At St. John’s, our president praises our incoming first-year students for having made the “courageous choice” to undertake our almost all-required curriculum, in which they will have much less choice along the way. But in doing so, they will develop far greater agency than those who are given too much choice and use it in too diffuse or superficial ways through their college years. One might hope, as I do, that the increasing superficiality and chaos of “choice” that our totally connected digital world is imposing on all of us would lead to a renewed appreciation for carefully curated curricula anchored in works and areas of study of uncontroversial gravity and beauty.
Bias: The so-called Great Books (or the humanities) reflect a political ideology masquerading as a neutral education for all.
Among the most difficult challenges to a Great Books program like ours is the longstanding accusation that in presenting these Great Books we are advancing one or another political ideology or bid for cultural hegemony. One question comes from the progressive left, and it alleges that by reading a traditional Western canon of dead white European males, we are reinscribing and advancing a tradition of racism, sexism, colonialism, and Eurocentric cultural hegemony, and excluding other voices that are marginalized by that tradition. We see an equally prominent challenge from the political and religious right, namely, that the American professoriate, academic elites, and educators skew overwhelmingly left and have turned mainstream American higher education into a system of liberal indoctrination. This challenge touches everything from emerging norms around gender identity and sexual politics to cancel culture and trigger warnings, critical race theory, the substance of what is taught in history, philosophy, politics, literature, and so on.
A subtle version of this challenge is that the effect of an open-ended engagement with the history of Western thought, absent some stable foundation of moral, political, or religious value, may have a corrosive effect or invite skepticism or relativism as a natural endpoint. On this view, embedding the Great Books educational philosophy within a secure civic or religious framework is the healthier course.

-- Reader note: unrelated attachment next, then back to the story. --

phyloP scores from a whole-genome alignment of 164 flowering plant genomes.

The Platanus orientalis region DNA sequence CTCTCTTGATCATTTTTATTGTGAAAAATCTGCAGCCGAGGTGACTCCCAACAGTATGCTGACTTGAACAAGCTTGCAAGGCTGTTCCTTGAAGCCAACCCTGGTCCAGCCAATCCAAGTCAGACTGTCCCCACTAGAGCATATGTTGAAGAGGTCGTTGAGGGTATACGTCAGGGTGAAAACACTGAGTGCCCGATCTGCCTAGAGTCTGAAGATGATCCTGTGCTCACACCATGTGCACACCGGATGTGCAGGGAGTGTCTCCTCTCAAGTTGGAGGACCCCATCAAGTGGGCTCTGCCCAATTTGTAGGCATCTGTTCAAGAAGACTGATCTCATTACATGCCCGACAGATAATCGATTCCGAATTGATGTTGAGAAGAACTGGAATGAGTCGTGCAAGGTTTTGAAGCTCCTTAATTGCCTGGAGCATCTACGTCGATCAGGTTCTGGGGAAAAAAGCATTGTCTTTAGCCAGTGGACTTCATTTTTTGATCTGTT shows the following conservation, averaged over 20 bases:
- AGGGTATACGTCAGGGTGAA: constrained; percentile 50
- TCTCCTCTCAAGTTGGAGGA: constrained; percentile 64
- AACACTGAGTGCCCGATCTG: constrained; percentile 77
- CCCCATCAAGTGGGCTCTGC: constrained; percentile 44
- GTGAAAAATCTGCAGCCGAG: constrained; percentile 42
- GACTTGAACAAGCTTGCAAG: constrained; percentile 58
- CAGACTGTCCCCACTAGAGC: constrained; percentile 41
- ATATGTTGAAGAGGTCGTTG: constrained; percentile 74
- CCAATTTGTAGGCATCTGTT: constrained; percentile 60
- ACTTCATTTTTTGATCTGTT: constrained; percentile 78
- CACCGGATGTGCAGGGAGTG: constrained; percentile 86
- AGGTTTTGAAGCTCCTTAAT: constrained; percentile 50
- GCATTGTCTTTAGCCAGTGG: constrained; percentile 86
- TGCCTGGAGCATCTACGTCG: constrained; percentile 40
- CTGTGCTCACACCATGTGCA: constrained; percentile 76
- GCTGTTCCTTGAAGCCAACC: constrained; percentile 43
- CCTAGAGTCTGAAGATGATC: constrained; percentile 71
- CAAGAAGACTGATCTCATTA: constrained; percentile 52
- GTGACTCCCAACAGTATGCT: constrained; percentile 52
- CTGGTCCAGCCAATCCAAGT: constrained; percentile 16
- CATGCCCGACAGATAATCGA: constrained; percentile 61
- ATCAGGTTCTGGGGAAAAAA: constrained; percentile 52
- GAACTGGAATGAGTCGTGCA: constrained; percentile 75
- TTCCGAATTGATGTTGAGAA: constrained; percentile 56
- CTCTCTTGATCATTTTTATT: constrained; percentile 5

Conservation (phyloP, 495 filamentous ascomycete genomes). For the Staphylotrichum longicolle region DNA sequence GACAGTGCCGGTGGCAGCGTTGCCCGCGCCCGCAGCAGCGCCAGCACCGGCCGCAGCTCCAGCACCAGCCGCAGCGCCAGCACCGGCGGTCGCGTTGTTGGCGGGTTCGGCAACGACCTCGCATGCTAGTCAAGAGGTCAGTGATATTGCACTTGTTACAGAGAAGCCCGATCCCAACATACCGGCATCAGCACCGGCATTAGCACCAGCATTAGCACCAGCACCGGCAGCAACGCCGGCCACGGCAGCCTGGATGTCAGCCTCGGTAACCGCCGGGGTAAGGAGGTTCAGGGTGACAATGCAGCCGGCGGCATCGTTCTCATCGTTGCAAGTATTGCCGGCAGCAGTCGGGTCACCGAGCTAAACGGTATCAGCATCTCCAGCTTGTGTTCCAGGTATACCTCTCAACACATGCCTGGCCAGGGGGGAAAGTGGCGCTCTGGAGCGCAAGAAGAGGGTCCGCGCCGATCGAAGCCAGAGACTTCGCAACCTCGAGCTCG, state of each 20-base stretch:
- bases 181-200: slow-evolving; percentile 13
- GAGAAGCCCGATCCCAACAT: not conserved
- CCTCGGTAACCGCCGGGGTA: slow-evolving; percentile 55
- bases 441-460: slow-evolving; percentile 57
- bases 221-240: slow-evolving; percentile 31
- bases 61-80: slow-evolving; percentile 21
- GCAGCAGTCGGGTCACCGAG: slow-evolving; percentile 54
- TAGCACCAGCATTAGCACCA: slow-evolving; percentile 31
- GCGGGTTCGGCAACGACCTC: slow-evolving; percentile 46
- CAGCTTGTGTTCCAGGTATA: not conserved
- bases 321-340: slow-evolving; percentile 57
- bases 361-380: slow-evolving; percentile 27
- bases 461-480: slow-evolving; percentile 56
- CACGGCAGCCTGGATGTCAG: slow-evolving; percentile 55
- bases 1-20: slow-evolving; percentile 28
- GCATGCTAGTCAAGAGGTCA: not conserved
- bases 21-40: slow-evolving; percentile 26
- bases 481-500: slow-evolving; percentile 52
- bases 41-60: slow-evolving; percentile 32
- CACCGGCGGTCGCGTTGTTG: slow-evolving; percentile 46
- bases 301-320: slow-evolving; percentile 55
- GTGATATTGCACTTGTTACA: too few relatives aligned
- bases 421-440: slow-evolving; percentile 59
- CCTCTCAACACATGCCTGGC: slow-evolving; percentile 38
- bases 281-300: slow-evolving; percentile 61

Be Not Afraid
These critiques are not to be dismissed. They reflect our society’s deepening political polarization and the growing climate of mistrust in longstanding institutions and in the very idea of common ground and shared values, culture, and traditions. For the open-minded inquirer, however, my advice is simple: Come and see. A liberal education pursued in good faith, that is, with civility, generosity, humility, and an earnest desire (among teachers and students) to think for oneself and to learn from and with others, tends to render us all more thoughtful, reflective, and humane. We come to understand our own beliefs and convictions, and their foundations, much better. And we come to understand and respect the best versions of our interlocutors’ opinions.
The greatest challenges we face in America and abroad are fueling a chorus that is explicitly or implicitly a clarion call for a return to the humanizing project of liberal education. One must look past current surface trends and the stress they are putting on our colleges and universities. The growing classical school and homeschool movements, the increasing recognition that we must free students’ minds from the toxic effects of immersion in digital technology, the chorus of leaders lamenting the loss of civility and civil discourse, the launch of new programs in civic thought at flagship state universities, and indeed the very friction and heat of the current culture wars around curricula at all levels—these all point to the increasing relevance of the humanities and the liberal arts, which are in fact as ripe for renewal and reemergence as at any time in our country’s history.
In short, be not afraid. The surface phenomena of the steep decline in humanities majors is, indeed, a storm that is sweeping across our national culture, but beneath it, these deeper, tectonic forces and felt needs give us good hope that our freshmen at St. John’s, and an increasing number of students elsewhere, will read and discuss the Iliad (as we do here, or something comparable) for their opening seminar, for many decades to come. They’ll discover in that enterprise the habits of mind and character that will equip them for the great challenges our civilization faces, and, incidentally, for better, happier, and more joyful lives as flourishing human beings.